• Welcome to Phoenix Rising!

    Created in 2008, Phoenix Rising is the largest and oldest forum dedicated to furthering the understanding of, and finding treatments for, complex chronic illnesses such as chronic fatigue syndrome (ME/CFS), fibromyalgia, long COVID, postural orthostatic tachycardia syndrome (POTS), mast cell activation syndrome (MCAS), and allied diseases.

    To become a member, simply click the Register button at the top right.

visit to doctor - discussion of nickel DNA adduct results

globalpilot

Senior Member
Messages
626
Location
Ontario
Hi Rich and group,

I saw my CFS doctor yesterday. We discussed chelation due to the nickel DNA adduct found on my mitochondrial superoide enzyme DNA as well as on my mitochondiral translocater protein.

He said it doesn't necessarily mean elevated body burden of mercury. He said it couldmean either it is elevated or that there is inflammation causing the mercury to stick to the adduct.

Also, I was wondering myself how well you can translate the results of a small blood sample tothe entire body ? That is, if a molecule of nickel shows up in the sample, could that just be coincidence ? How do we know the metals adducted tothe DNA in my case and to the translocator protein are an issue throughout the body ?

Does anyone have any insights on this.

Regards,
GlobalPilot
 

richvank

Senior Member
Messages
2,732
Hi Rich and group,

I saw my CFS doctor yesterday. We discussed chelation due to the nickel DNA adduct found on my mitochondrial superoide enzyme DNA as well as on my mitochondiral translocater protein.

He said it doesn't necessarily mean elevated body burden of mercury. He said it couldmean either it is elevated or that there is inflammation causing the mercury to stick to the adduct.

Also, I was wondering myself how well you can translate the results of a small blood sample tothe entire body ? That is, if a molecule of nickel shows up in the sample, could that just be coincidence ? How do we know the metals adducted tothe DNA in my case and to the translocator protein are an issue throughout the body ?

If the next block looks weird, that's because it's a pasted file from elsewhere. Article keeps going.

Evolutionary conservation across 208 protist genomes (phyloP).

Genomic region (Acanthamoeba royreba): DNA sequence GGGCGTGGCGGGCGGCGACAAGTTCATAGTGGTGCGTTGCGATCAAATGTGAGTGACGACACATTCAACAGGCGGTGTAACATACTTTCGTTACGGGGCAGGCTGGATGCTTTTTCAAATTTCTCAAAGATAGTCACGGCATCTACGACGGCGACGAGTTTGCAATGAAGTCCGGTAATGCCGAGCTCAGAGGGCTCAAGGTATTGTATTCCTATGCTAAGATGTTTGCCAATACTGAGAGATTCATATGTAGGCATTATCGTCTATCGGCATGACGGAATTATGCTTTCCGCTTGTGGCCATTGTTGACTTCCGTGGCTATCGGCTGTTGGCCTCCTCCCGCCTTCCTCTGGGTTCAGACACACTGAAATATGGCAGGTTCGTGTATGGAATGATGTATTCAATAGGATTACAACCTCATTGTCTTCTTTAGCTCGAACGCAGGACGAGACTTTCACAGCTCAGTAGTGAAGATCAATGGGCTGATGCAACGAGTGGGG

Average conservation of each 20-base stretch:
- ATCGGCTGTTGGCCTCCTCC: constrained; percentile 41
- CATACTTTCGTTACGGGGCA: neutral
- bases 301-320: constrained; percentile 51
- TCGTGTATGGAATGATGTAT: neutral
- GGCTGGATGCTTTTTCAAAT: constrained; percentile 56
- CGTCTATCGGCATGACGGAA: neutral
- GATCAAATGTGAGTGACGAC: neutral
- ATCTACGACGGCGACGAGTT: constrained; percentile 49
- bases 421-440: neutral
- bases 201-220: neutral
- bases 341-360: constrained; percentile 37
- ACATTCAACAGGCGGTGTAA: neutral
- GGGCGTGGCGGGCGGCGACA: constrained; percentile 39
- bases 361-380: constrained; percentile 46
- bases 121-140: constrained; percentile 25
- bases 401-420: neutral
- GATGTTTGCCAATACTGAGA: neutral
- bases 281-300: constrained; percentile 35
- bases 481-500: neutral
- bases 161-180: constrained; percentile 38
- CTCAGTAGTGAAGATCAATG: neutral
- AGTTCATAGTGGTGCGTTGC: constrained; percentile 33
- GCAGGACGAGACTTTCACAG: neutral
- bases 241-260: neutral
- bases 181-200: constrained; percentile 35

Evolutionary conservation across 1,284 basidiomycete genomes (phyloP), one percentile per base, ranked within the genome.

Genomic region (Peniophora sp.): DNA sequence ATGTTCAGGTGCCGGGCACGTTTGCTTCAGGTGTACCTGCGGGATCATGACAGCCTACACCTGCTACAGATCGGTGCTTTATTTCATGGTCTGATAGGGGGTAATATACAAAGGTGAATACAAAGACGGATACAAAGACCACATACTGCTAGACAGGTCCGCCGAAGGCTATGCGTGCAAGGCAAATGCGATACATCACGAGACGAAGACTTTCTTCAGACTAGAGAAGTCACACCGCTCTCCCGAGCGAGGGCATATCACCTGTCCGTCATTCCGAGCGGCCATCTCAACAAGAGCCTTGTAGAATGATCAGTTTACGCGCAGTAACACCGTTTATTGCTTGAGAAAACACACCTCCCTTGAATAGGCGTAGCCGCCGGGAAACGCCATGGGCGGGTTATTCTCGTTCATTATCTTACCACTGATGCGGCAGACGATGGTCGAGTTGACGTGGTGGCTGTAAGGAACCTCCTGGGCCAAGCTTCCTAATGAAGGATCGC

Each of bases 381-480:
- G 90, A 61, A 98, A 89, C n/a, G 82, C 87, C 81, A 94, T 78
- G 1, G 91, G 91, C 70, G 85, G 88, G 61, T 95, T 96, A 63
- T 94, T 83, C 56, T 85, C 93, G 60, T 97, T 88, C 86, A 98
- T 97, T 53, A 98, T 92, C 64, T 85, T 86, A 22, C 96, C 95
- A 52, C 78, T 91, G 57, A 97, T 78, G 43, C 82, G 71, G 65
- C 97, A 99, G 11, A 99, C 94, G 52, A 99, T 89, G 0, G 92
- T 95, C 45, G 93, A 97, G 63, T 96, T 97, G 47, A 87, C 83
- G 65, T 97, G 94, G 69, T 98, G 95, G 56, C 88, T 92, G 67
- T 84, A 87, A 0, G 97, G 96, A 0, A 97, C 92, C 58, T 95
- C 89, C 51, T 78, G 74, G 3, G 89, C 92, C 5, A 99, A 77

Does anyone have any insights on this.

Regards,
GlobalPilot

Hi, globalpilot.

(I'm assuming you meant to discuss nickel throughout your post, and that you didn't mean to switch to mercury in your second paragraph.)

I suspect that having nickel bound to DNA and the mito translocator protein in your neutrophils does mean that you have an elevated body burden of nickel. Inflammation could contribute to causing a higher body burden of nickel, in that inflammation involves production of oxidative stress, oxidative stress places a demand on glutathione, tending to lower it, and low glutathione would allow buildup of nickel if you were exposed to it, such as from stainless steel food processing equipment and cookware.

The reason why a blood sample is representative of the body as a whole is that the blood is constantly circulating, and all the cells of the body communicate with it via the extracellular fluid and the lymph system. In addition, there is the dynamic equilibrium concept in chemistry, in which molecules are continually forming bonds and breaking them, so that on the average, what is in the blood will represent what is in the tissue cells fairly well. There are some components that are not evaluated well by blood samples, however, such as magnesium. Most of the magnesium in the body is in the bones and in the tissue cells. Blood serum and even red blood cell testing does not represent the body's magnesium status well. Another one is mercury. Mercury stays in the blood for several weeks, but after that, it is sequestered in the tissues, especially in the kidneys, so blood testing will not give a good indication of the body burden of mercury from chronic exposure. But in the case of nickel, blood testing should be pretty good, because nickel does not get strongly sequestered, as far as I know. The neutrophils have a lifetime of only a few days, so the testing done by AcumenLab on neutrophils should reflect the current levels of nickel.

Best regards,

Rich
 

aquariusgirl

Senior Member
Messages
1,732
i think poster carolxyz said she got her nickel down by taking 500mg of methionine.
this is what john mclaren howard recommends.
pls double check the dosage.. I am speaking from memory.
 

globalpilot

Senior Member
Messages
626
Location
Ontario
Hi Rich,

Thank you for this explanation.

I am confused by one thing. In your second paragraph you state you think the test may indicate an elevated body burden. But in the last you indicate the testing done by Acumen reflects current levels. Do you mean current exposure ? These seem to be contradictory issues. Am I reading this incorrectly ?

Regards,
GP
 
Back